The story behind the viral photos of Colorado health care workers blocking COVID-19 lockdown protesters
Photojournalist Alyson McClaran captured the dramatic scene during recent protests in Denver. Here’s how she got the shots.
You’ve seen the striking images: Two people who identified themselves as Colorado health care workers and wearing scrubs standing defiantly in a crosswalk to block protesters from last Sunday’s anti-lockdown demonstration at the state Capitol.
But RED readers were already familiar with McClaran’s work. The 2016 graduate of Metropolitan State University of Denver’s Department of Journalism and Media Production has been shooting for RED from the beginning.
So how did McClaran capture some of the most dramatic images of the COVID-19 pandemic? RED caught up with McClaran to get the story behind the photos.
How did you learn about the unfolding scene and how did you capture these images?
McClaran: As a freelance photojournalist, I was actually out of work and hadn’t picked up my camera for a bit because of the COVID-19 outbreak – but knew that these were unprecedented times and my job was to document something.
I went to the Capitol to check out the protests, but there were a lot of people without masks and not social distancing and I didn’t want to risk my health. My boyfriend and I decided to leave and we walked around Capitol Hill up toward 12th and Grant Street. When (my boyfriend) mentioned there were two nurses up ahead standing in the street, we took off running.
When I got there, I said to myself, “This is it. This is the moment.” I started firing off as many shots as I could from different angles – low, wide, close – as fast as I could, since I didn’t know how long the moment was going to last. It’s kind of strange, going into full photojournalist blackout mode – the adrenaline kicks in, and you do everything you can to document and capture that emotion.
Describe your approach to photojournalism in this moment and overall.
McClaran: It’s about capturing the raw, authentic moment as it’s happening. As photojournalists, we’re in the business of documenting lives and sharing people’s stories without inserting our own opinions. As the (anti-lockdown protest) story has blown up, I’ve had people questioning the authenticity of the photos and my integrity as a professional – not realizing the strict code of ethics that journalists abide by.
Ultimately, I see my job as photojournalist as using images to capture specific moments in time.
What is the role of photojournalism in achieving that?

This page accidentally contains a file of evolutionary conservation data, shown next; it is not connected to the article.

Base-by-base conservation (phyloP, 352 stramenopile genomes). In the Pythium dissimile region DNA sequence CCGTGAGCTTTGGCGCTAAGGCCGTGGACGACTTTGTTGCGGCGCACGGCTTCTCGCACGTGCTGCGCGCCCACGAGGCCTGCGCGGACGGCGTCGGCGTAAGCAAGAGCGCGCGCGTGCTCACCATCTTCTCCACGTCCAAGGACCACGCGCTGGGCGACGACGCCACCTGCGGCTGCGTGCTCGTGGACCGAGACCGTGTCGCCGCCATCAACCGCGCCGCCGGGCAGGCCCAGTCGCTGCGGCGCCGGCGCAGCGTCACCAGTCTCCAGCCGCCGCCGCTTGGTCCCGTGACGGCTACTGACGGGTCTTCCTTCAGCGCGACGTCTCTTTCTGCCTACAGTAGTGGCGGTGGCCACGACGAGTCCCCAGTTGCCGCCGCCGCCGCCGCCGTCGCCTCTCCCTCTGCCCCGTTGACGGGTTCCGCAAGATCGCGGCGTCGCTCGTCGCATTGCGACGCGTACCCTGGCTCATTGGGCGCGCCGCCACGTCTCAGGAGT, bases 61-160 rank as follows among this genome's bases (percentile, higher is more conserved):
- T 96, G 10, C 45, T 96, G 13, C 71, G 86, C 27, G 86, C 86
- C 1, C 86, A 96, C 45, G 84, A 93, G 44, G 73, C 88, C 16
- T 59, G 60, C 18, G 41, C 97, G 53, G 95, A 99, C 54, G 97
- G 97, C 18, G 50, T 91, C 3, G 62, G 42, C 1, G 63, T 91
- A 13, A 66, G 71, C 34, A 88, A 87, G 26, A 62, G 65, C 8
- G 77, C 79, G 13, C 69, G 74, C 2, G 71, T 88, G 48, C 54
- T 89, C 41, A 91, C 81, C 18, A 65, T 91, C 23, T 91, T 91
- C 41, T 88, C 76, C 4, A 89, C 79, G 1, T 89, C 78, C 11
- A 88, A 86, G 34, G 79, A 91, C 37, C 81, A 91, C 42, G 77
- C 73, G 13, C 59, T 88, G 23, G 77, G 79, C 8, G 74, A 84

McClaran: Photography is important to provide people that visual element to connect with: You see the passion and the body language, the setting and the context. Instead of people having to paint a mental picture themselves, the image gives emotion and puts a face to the story.
When I made these photos, I felt that emotion too – I had tears in my eyes and could feel the moment. And I knew that would last forever because it was documented in my camera.
What do you hope people take away from your photos of the Denver protests?
McClaran: It’s important for me to let the photos speak for themselves – journalism is needed more than ever to document what’s happening in the world; my job isn’t to convice people or change their mind, it’s to report and show the truth.
The thing is, you can sense the divide of opinions and emotions. And I understand that people are stressed and angry, but I hope we can stop the hate and come together to get through this challenging time.
How did you discover photojournalism?
McClaran: It was kind of random – I was in an art class (at MSU Denver) that I’d taken as an elective when I told one of my friends that I had just been gifted a camera and she said, “Oh, I work for (campus newspaper) The Metropolitan. You should start shooting for us.” And since I’d changed my major six times, I figured why not – I’d tried everything else!
It was so cool after I shot that first assignment to see my photos as the full spread in the center of the paper. That’s when I decided photojournalism was what I was going to do. I ended up becoming photo editor of the paper for three years.
How did MSU Denver’s photojournalism department help you achieve your goals?
McClaran: All of my professors helped play a part in who I am today as a photojournalist. I had a lot of classes with (Professor) Kenn Bisio, who really pushed me to be a better shooter; he also fought for me and helped me develop my talent.
(Media-lab coordinator) Dave Kinney was also supportive and helped me take a comprehensive look at multimedia incorporation; (affiliate faculty member) Doug Bell’s practicum class on publication was amazing to prepare me for real-world ways to find work. Finally, (Assistant Professor) Steve Krizman’s social-documentary class was so helpful – we’d go into the field, find the story alongside a writer, then present at the end of the day for a real-time critique. I owe a lot to all of them.
What advice do you have for photojournalists starting their careers?
McClaran: Build your network and diversify your portfolio with a variety of shots – sports, features, news, spot news, etc. Don’t be afraid to reach out to people to ask questions. And be out there ready at all times, even when you don’t have an assignment.
As (Bisio) says, always have your camera with you because you never know when there’s a moment that needs to be documented.